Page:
I also don’t think my case is a special one. Maslow’s hierarchy is *not* universal; I understand. And every career path is special in its own way. But I’ve seen the pattern played out in so many lives that I’m quite sure it’s not an aberration, accepting, of course, minor variations as part of the larger pattern. And even in cases where the hierarchy misses the point completely, there are valuable lessons to be learned.

    And Alex, here I think it’s important to distinguish between the job (which is a package deal that comes with an entire environment, an environment that pegs many of Maslow’s tiers) and the “work” (which refers to the thing you’re building, at a high level of asbstraction). If a person is unhappy with his boss, or peers, administrative regulations, or workload, he may be able to fix his problem by finding a new job in the same career. However, if a person feels no desire whatsoever to “build” the type of thing that his career focuses on building, he’s unlikely to find some great, hidden reserve of passion with a simple job change. Even now, I can imagine potential counter-arguments to my point of view, and those are all fine and well: in the end, we all have to make our own decisions.

  • Alex says:

    I see what you mean. I guess I just can’t image not wanting to create software at all :) For me, the satisfaction I get from this occupation depends largely on the job. I love writing software on my own or in a very small team, but don’t enjoy working on huge buggy systems with lots of developers as much.

    Have you found something you want to do yet?

  • JohnPlace says:

    Thanks for your thoughts, Alex. Yes, the “job” has a tremendous impact on our happiness, even for people in miscast careers, and particularly for those whose careers are well-suited.

    To answer your question: Yes, I know precisely what I want to do. I want to write. And I want to help people overcome obstacles in their lives. What I’d really like to do is turn this blog into a money making enterprise (which I’m working on), but if that doesn’t work, there are alternatives. I’ll definitely keep the blog posted on my progress in the coming months.

    Also, I’m so glad you’ve found a career that you’re well matched for, Alex. That’s a great accomplishment.


  • Doug says:


    The reason I asked is that I felt much like you say you did in college. I was starting to hate software and computers, and starting to love other things. I stuck with Computer Science and finished the degree, primarily for the career prospects, but wasn’t very enthusiastic.

    I actually did muck around with a few other things for awhile, and while some them were rewarding they did not pay well, and I got an IT job. What I discovered was that I had some degree of power to alter my own attitude towards the work I was doing. I could will myself to enjoy the work, by being optimistic, being confident and taking pride in what I was doing and finding ways to do it better or solve new problems. I found that dissatisfaction with work generally happened for a variety of oddball reasons. Maybe I was distracted by other things–like girlfriends or travelling or video games. Maybe I had gleaned a pessimistic attitude from the people around me, or maybe I just hadn’t gotten enough sleep lately.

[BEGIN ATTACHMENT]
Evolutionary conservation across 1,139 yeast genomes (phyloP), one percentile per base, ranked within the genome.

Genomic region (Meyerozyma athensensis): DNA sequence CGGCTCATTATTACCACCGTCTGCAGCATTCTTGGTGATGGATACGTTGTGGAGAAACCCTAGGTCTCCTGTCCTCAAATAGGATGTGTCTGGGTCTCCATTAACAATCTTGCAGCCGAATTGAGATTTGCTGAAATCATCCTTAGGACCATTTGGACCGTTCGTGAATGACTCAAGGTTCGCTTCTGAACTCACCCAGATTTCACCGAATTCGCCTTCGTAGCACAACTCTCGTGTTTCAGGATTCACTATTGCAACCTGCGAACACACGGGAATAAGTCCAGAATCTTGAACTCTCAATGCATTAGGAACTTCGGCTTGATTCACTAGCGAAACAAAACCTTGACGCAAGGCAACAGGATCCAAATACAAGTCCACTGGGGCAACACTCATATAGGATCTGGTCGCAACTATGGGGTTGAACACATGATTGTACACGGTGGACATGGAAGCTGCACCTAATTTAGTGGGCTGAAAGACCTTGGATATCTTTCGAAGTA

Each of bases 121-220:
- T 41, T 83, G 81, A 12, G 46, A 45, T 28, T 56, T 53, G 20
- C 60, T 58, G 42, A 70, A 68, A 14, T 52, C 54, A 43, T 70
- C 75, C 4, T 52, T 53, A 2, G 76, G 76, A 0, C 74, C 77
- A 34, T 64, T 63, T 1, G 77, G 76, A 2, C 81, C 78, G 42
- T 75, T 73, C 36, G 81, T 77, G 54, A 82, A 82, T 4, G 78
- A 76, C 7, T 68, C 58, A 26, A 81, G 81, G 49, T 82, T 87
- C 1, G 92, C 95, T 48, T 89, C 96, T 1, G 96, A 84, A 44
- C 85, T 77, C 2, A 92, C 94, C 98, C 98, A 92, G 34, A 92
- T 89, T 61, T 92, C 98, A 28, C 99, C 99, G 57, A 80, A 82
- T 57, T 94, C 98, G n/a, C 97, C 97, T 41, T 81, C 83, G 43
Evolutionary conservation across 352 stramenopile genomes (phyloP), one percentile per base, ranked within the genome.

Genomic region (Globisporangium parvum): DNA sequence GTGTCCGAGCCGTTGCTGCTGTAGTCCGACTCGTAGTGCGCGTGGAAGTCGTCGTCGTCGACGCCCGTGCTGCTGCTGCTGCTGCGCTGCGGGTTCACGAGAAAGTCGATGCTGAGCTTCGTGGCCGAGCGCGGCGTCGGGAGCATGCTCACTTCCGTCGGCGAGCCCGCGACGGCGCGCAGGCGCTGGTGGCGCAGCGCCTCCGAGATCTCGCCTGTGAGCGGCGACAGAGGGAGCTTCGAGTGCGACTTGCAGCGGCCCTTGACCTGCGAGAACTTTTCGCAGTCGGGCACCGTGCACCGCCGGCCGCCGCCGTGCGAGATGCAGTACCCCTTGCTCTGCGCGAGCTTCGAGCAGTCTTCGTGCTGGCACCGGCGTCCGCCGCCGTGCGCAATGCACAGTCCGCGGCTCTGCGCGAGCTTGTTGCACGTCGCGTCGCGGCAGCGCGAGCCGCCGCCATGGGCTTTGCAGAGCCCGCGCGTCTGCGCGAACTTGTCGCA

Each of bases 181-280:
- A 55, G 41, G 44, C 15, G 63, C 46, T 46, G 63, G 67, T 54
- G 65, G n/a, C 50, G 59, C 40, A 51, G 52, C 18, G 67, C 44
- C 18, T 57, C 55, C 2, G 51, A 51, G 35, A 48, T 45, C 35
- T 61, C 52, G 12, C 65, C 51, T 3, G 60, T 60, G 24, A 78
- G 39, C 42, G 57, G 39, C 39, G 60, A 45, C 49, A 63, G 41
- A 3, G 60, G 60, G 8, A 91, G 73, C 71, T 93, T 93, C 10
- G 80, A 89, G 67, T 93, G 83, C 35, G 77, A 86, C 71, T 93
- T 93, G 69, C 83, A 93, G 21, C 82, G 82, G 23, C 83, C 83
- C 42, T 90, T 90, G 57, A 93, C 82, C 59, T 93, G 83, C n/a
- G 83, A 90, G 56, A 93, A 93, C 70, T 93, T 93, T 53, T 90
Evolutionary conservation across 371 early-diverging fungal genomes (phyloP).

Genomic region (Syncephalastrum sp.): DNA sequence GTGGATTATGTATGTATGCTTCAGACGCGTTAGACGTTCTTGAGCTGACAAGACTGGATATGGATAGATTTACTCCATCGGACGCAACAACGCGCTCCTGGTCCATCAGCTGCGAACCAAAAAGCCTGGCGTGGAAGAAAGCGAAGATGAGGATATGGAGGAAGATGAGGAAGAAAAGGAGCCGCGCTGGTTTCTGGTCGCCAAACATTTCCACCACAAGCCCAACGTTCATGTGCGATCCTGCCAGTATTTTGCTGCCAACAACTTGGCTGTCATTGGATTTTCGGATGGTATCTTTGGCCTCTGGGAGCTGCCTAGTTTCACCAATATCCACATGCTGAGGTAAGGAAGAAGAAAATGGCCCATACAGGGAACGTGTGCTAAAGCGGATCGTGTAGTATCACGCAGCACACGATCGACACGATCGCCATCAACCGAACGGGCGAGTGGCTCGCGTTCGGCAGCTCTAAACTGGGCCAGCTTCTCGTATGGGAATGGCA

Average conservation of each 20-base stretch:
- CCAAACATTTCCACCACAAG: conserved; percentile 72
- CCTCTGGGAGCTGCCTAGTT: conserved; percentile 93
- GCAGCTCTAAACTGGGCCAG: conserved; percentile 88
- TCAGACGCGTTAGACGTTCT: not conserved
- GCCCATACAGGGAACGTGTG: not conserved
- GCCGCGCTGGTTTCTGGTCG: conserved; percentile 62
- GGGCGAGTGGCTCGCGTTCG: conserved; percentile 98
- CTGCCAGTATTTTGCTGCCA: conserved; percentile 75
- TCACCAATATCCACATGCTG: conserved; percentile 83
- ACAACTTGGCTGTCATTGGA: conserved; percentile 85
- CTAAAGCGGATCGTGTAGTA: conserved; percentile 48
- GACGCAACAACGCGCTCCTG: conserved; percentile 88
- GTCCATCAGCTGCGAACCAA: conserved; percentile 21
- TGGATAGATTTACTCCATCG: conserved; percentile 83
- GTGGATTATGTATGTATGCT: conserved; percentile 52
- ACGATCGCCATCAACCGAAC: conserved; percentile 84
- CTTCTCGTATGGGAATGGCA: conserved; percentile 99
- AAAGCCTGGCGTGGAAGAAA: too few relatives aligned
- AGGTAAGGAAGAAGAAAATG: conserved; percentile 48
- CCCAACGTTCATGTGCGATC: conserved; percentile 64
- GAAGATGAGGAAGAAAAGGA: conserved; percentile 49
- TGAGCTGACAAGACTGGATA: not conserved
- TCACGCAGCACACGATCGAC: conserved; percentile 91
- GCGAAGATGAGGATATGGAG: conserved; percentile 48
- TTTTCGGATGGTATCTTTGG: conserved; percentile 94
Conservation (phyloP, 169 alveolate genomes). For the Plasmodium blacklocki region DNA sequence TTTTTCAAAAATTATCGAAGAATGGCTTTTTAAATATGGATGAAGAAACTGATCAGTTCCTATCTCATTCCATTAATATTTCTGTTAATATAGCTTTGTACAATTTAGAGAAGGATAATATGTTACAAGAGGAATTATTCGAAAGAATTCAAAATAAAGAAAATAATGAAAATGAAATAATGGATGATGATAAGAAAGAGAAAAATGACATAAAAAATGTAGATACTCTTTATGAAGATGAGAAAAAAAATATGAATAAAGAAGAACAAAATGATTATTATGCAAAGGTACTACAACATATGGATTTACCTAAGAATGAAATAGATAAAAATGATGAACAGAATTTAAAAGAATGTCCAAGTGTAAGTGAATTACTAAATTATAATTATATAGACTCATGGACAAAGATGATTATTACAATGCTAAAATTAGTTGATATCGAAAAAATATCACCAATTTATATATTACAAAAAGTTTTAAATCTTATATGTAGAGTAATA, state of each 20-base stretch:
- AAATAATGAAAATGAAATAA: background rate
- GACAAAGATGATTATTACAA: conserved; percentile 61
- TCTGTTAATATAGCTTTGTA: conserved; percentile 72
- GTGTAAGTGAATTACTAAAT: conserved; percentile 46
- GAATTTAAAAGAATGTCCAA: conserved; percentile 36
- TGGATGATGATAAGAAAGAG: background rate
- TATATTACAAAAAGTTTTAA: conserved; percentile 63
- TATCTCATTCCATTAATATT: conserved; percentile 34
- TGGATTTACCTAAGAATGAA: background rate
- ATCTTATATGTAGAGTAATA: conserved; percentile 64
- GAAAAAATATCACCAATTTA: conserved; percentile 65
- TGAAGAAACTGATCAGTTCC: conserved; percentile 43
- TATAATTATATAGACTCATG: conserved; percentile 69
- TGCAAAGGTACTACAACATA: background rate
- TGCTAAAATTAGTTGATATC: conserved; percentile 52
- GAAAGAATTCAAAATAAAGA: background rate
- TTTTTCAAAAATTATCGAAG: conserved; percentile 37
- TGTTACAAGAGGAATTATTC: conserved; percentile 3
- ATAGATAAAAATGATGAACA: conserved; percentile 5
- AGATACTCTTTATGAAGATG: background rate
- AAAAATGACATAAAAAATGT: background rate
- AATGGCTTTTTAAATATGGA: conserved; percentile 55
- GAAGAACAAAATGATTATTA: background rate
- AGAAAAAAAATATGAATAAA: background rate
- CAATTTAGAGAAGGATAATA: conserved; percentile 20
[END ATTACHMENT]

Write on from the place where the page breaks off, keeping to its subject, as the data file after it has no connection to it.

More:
I enjoyed your article, and I completely agree with the idea that the promise of a rewards in a classical career path are bogus. However every time that I have done something that I knew for sure wasn’t right for me, I could explain exactly why. When I couldn’t explain why except to say “I don’t care, it’s not fulfilling” then something else was going on.

    I worked at a bank about 9 years ago. It was not mentally stimulating, I rarely learned new things, and I was surrounded by a completely impassionate moneymaking engine governed by strict rules. It had a strict organizational heirarchy, and strict rules about attire and behavior. I probably wouldn’t have been able to enumate with exquisite clarity every reason why banking wasn’t for me, but I would have been able to give you a pretty decent explanation.

  • JohnPlace says:


    Maybe I wasn’t clear in the article, but the questions at the top of the pyramid are all about whether the work itself is personally fulfilling. Not the job, but the work itself. Not the amount of work or the boss or the structure of the work, but the work itself. Not the dress code or the office politics or the money making machine or the lack of learning, but the work itself. Yes, all those other questions matter (and believe me when I say I’ve been quite capable of enumerating them when necessary), but they are from further down the pyramid.

    On some level, Maslow’s pyramid is related to the Protestant concept of a life calling, a concept that’s been around longer than I have and will be around long after I’m gone.

    The answers found at the top of the pyramid are more ambiguous because that’s the nature of the pyramid: it increases in abstractness as you climb. I suppose I could get more specific than simply stating that “I’m not called to write software applications,” but to do so would require a long, drawn-out conversation involving loads of my own personal psychology, and it would bore most everyone (including me) to tears. Trust me when I say I’ve reheated that old hash quite enough.

    I am glad you’ve found a career that you’re happy with, and I wish you the best.

    Good luck to you, Doug. Take care.

  • Doug says:

    Thank you for responding to my comments.

    The post was linked from

  • […] The #1 Reason Your Job Sucks (and How to Fix it) looks at the work of Abraham Maslow and Frederick Herzberg and how it applies to your job. […]

  • […] The #1 Reason Your Job Sucks (and How to Fix it) Most people haven’t seen Maslow’s Hierarchy of Needs. It’s interesting. […]

  • […] The #1 Reason Your Job Sucks (and How to Fix it) – [JohnPlace] digg_url = ‘’; ( function() { var ds=typeof digg_skin==’string’?digg_skin:”; var h=80; var w=52; if(ds==’compact’) { h=18; w=120; } var u=typeof digg_url==’string’?digg_url:(typeof DIGG_URL==’string’?DIGG_URL:window.location.href); document.write(“”); } )() Author: Craig Childs Posted: Monday, September 3rd, 2007 at 1:52 pm Tags: career Bookmark or Share this with a friend! […]